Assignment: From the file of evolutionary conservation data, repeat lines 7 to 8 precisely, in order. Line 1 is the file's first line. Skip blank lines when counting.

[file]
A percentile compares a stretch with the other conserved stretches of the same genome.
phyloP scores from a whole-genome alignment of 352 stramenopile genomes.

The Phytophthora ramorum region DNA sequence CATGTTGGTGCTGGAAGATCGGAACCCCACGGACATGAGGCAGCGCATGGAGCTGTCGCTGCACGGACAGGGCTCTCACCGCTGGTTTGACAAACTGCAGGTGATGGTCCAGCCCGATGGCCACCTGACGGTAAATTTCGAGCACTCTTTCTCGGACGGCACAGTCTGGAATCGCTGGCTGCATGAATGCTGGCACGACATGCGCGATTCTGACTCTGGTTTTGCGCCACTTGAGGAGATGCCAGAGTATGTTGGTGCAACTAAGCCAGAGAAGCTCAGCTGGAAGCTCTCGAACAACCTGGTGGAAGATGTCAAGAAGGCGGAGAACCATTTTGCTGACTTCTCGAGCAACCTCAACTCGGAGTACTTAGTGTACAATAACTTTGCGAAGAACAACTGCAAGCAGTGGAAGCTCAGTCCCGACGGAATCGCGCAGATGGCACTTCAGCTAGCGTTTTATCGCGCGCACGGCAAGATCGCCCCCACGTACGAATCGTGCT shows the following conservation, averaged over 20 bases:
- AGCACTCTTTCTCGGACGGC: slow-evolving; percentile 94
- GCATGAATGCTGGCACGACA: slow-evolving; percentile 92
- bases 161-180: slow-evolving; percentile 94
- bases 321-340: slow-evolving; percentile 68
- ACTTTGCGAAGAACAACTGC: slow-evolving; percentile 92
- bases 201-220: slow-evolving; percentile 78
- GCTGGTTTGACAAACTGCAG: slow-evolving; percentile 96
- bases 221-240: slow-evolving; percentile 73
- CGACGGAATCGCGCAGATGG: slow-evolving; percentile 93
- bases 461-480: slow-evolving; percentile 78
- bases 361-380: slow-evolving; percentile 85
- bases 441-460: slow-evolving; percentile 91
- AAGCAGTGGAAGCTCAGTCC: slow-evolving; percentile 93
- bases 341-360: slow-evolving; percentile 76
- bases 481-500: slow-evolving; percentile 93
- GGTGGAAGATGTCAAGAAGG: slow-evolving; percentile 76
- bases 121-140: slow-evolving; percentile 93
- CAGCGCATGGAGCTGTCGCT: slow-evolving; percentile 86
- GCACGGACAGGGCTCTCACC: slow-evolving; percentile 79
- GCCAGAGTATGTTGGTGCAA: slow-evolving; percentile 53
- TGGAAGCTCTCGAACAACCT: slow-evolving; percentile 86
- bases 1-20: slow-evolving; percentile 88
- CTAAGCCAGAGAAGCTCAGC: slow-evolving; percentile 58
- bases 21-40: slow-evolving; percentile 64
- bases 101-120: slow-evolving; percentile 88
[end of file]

- bases 321-340: slow-evolving; percentile 68
- ACTTTGCGAAGAACAACTGC: slow-evolving; percentile 92